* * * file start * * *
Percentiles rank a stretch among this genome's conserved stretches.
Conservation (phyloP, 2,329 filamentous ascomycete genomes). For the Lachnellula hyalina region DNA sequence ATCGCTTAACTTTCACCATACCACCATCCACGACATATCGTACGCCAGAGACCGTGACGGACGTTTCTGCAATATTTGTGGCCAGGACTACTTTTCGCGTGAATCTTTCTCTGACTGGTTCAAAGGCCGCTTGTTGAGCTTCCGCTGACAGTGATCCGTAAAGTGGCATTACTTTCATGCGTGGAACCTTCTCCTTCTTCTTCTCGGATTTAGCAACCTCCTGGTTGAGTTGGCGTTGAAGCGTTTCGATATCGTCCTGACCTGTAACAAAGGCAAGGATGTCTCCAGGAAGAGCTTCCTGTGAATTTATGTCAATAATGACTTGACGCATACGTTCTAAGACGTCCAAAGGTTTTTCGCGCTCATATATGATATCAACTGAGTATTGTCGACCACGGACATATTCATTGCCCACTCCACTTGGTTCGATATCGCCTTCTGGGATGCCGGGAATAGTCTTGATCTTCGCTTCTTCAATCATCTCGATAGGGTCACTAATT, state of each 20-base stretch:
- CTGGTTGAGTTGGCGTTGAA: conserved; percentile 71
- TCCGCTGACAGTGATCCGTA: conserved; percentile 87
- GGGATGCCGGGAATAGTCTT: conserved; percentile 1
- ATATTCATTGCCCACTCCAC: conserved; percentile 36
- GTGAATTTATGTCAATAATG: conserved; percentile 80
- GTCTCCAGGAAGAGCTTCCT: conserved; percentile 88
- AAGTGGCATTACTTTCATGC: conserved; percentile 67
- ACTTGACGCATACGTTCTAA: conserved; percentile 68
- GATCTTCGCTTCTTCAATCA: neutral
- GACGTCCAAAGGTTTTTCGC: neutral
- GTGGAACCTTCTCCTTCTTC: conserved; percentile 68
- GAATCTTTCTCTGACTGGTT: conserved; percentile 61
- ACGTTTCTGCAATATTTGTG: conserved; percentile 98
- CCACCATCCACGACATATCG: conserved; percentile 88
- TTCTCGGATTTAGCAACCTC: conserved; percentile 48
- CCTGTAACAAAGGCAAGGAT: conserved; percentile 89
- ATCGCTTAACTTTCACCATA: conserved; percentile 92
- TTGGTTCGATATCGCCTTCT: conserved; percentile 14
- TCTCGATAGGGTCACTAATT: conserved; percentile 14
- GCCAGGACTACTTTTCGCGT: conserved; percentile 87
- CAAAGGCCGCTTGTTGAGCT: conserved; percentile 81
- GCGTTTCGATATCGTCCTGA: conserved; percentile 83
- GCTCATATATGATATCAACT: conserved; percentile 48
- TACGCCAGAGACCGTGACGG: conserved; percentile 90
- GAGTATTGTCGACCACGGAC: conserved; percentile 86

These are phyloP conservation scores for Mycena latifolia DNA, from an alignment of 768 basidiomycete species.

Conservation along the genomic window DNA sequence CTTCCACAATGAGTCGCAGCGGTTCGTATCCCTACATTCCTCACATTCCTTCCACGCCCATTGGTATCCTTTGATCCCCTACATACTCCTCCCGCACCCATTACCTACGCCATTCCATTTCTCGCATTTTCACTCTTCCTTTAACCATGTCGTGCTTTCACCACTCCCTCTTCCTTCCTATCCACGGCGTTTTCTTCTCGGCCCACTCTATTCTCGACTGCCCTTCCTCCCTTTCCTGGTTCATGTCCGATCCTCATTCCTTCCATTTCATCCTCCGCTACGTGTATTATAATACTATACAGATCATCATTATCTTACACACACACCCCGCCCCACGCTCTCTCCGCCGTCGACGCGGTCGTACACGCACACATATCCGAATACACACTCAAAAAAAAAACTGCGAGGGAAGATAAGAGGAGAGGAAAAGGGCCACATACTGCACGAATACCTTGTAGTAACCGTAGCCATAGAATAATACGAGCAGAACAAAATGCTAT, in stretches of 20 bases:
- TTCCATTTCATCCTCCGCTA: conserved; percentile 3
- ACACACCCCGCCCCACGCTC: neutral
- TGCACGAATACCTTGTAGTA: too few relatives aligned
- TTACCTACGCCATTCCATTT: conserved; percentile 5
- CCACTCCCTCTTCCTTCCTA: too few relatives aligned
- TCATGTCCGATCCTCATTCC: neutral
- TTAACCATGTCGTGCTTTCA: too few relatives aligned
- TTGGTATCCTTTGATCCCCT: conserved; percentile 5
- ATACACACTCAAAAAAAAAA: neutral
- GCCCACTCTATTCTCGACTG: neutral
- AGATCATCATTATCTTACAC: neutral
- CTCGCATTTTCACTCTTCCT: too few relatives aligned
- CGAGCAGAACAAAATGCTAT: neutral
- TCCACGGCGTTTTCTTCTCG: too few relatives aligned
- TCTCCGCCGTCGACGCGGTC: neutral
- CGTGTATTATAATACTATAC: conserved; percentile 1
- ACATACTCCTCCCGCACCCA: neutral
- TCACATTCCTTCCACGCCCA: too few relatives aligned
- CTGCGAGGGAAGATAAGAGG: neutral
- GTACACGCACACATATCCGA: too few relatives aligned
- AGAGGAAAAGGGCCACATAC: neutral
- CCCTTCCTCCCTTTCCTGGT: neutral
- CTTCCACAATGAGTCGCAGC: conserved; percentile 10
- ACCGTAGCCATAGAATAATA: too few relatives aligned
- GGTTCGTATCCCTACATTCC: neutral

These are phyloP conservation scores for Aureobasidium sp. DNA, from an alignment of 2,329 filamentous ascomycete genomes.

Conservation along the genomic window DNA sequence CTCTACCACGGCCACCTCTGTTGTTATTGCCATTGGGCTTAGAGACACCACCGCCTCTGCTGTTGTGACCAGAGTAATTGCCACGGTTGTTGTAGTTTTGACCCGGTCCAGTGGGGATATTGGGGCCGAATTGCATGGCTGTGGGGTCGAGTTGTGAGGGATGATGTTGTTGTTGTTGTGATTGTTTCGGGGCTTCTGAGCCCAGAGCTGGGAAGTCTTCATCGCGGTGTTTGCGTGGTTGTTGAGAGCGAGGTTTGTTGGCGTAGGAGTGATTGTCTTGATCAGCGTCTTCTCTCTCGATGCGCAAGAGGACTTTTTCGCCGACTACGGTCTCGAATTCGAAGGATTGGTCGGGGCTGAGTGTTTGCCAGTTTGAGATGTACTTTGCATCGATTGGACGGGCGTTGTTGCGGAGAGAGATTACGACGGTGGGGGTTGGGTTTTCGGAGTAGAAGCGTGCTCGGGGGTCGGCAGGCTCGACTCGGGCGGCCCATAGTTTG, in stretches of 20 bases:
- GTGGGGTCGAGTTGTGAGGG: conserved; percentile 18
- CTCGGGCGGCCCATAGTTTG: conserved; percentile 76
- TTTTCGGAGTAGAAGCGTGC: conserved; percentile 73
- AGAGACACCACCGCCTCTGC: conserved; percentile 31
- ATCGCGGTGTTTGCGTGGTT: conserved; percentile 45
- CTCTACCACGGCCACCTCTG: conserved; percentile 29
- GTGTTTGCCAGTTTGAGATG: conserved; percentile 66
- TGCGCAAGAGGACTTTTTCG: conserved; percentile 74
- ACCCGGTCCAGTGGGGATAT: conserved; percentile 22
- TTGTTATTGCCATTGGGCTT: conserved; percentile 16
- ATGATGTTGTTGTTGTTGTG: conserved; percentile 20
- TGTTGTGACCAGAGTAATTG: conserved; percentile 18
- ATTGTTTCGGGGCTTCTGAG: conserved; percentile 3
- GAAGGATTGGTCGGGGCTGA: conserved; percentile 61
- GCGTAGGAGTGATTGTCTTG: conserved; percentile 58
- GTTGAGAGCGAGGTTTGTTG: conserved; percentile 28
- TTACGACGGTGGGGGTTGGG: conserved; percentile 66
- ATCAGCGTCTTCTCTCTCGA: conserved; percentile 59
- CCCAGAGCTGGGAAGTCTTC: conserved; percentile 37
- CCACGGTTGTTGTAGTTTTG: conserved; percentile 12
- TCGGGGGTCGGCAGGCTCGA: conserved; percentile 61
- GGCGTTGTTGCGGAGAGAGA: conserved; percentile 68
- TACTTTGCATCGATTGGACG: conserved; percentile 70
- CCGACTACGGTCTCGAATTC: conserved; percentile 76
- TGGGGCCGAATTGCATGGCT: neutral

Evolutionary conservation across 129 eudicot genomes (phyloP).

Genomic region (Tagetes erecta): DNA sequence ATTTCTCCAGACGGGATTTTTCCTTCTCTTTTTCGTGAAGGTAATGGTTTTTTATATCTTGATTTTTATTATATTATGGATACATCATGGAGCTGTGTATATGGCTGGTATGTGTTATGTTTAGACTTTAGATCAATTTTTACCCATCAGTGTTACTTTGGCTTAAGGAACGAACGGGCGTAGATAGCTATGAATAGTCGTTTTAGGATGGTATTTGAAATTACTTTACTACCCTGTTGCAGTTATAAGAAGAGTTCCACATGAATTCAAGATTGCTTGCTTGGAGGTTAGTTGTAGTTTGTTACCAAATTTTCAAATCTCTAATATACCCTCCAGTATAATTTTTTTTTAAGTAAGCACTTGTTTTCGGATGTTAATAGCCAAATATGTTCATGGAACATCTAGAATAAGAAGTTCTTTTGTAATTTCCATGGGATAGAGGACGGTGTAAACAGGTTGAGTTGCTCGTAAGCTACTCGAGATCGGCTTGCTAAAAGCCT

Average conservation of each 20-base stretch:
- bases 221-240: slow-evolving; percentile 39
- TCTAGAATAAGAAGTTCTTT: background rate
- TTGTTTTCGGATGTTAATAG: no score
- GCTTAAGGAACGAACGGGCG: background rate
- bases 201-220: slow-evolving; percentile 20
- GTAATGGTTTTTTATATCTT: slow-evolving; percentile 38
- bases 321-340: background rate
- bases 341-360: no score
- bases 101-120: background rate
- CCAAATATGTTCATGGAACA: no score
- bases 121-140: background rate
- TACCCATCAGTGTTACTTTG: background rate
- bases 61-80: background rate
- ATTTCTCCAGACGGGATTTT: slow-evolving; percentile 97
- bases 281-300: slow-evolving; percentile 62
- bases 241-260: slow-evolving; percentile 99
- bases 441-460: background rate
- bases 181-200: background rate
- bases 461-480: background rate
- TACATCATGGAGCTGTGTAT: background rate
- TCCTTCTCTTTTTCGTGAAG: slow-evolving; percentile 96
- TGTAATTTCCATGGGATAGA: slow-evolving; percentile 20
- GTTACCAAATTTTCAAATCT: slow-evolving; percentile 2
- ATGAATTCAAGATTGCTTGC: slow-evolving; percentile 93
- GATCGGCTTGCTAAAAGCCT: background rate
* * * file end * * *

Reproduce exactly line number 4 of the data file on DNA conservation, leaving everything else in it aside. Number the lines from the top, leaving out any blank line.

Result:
- TCCGCTGACAGTGATCCGTA: conserved; percentile 87